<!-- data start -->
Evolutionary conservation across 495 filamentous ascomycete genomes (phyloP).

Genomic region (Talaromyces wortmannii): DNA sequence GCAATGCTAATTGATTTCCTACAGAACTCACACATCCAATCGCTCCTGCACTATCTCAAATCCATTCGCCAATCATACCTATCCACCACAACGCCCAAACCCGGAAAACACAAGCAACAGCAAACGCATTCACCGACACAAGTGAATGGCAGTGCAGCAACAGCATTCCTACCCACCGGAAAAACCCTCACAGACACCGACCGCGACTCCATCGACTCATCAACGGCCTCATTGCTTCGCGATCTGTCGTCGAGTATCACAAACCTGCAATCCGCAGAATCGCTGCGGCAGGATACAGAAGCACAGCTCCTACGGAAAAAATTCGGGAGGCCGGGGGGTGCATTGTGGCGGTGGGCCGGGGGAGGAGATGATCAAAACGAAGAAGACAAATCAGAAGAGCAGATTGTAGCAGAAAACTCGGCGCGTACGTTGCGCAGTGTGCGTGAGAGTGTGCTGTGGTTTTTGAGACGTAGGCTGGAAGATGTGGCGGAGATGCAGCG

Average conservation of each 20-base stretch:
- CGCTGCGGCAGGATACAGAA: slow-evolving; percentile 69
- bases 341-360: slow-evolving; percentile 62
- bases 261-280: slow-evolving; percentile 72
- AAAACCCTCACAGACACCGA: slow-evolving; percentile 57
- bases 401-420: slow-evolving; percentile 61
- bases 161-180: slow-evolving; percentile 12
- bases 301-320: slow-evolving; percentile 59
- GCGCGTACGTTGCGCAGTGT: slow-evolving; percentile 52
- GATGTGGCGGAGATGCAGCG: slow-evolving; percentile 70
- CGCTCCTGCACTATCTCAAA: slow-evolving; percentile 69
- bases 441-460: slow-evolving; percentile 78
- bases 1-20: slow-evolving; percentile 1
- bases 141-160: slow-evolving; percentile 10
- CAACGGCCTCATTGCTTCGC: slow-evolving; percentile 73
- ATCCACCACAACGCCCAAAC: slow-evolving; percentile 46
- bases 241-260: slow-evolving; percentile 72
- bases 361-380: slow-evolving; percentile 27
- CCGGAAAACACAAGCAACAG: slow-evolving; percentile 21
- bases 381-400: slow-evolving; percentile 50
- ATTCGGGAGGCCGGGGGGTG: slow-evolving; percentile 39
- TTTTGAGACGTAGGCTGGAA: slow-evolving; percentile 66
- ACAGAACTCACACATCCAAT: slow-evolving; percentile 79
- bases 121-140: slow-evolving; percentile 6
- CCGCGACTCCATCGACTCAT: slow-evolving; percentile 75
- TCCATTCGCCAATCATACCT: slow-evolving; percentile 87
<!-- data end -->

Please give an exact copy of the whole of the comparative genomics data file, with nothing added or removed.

Evolutionary conservation across 495 filamentous ascomycete genomes (phyloP).

Genomic region (Talaromyces wortmannii): DNA sequence GCAATGCTAATTGATTTCCTACAGAACTCACACATCCAATCGCTCCTGCACTATCTCAAATCCATTCGCCAATCATACCTATCCACCACAACGCCCAAACCCGGAAAACACAAGCAACAGCAAACGCATTCACCGACACAAGTGAATGGCAGTGCAGCAACAGCATTCCTACCCACCGGAAAAACCCTCACAGACACCGACCGCGACTCCATCGACTCATCAACGGCCTCATTGCTTCGCGATCTGTCGTCGAGTATCACAAACCTGCAATCCGCAGAATCGCTGCGGCAGGATACAGAAGCACAGCTCCTACGGAAAAAATTCGGGAGGCCGGGGGGTGCATTGTGGCGGTGGGCCGGGGGAGGAGATGATCAAAACGAAGAAGACAAATCAGAAGAGCAGATTGTAGCAGAAAACTCGGCGCGTACGTTGCGCAGTGTGCGTGAGAGTGTGCTGTGGTTTTTGAGACGTAGGCTGGAAGATGTGGCGGAGATGCAGCG

Average conservation of each 20-base stretch:
- CGCTGCGGCAGGATACAGAA: slow-evolving; percentile 69
- bases 341-360: slow-evolving; percentile 62
- bases 261-280: slow-evolving; percentile 72
- AAAACCCTCACAGACACCGA: slow-evolving; percentile 57
- bases 401-420: slow-evolving; percentile 61
- bases 161-180: slow-evolving; percentile 12
- bases 301-320: slow-evolving; percentile 59
- GCGCGTACGTTGCGCAGTGT: slow-evolving; percentile 52
- GATGTGGCGGAGATGCAGCG: slow-evolving; percentile 70
- CGCTCCTGCACTATCTCAAA: slow-evolving; percentile 69
- bases 441-460: slow-evolving; percentile 78
- bases 1-20: slow-evolving; percentile 1
- bases 141-160: slow-evolving; percentile 10
- CAACGGCCTCATTGCTTCGC: slow-evolving; percentile 73
- ATCCACCACAACGCCCAAAC: slow-evolving; percentile 46
- bases 241-260: slow-evolving; percentile 72
- bases 361-380: slow-evolving; percentile 27
- CCGGAAAACACAAGCAACAG: slow-evolving; percentile 21
- bases 381-400: slow-evolving; percentile 50
- ATTCGGGAGGCCGGGGGGTG: slow-evolving; percentile 39
- TTTTGAGACGTAGGCTGGAA: slow-evolving; percentile 66
- ACAGAACTCACACATCCAAT: slow-evolving; percentile 79
- bases 121-140: slow-evolving; percentile 6
- CCGCGACTCCATCGACTCAT: slow-evolving; percentile 75
- TCCATTCGCCAATCATACCT: slow-evolving; percentile 87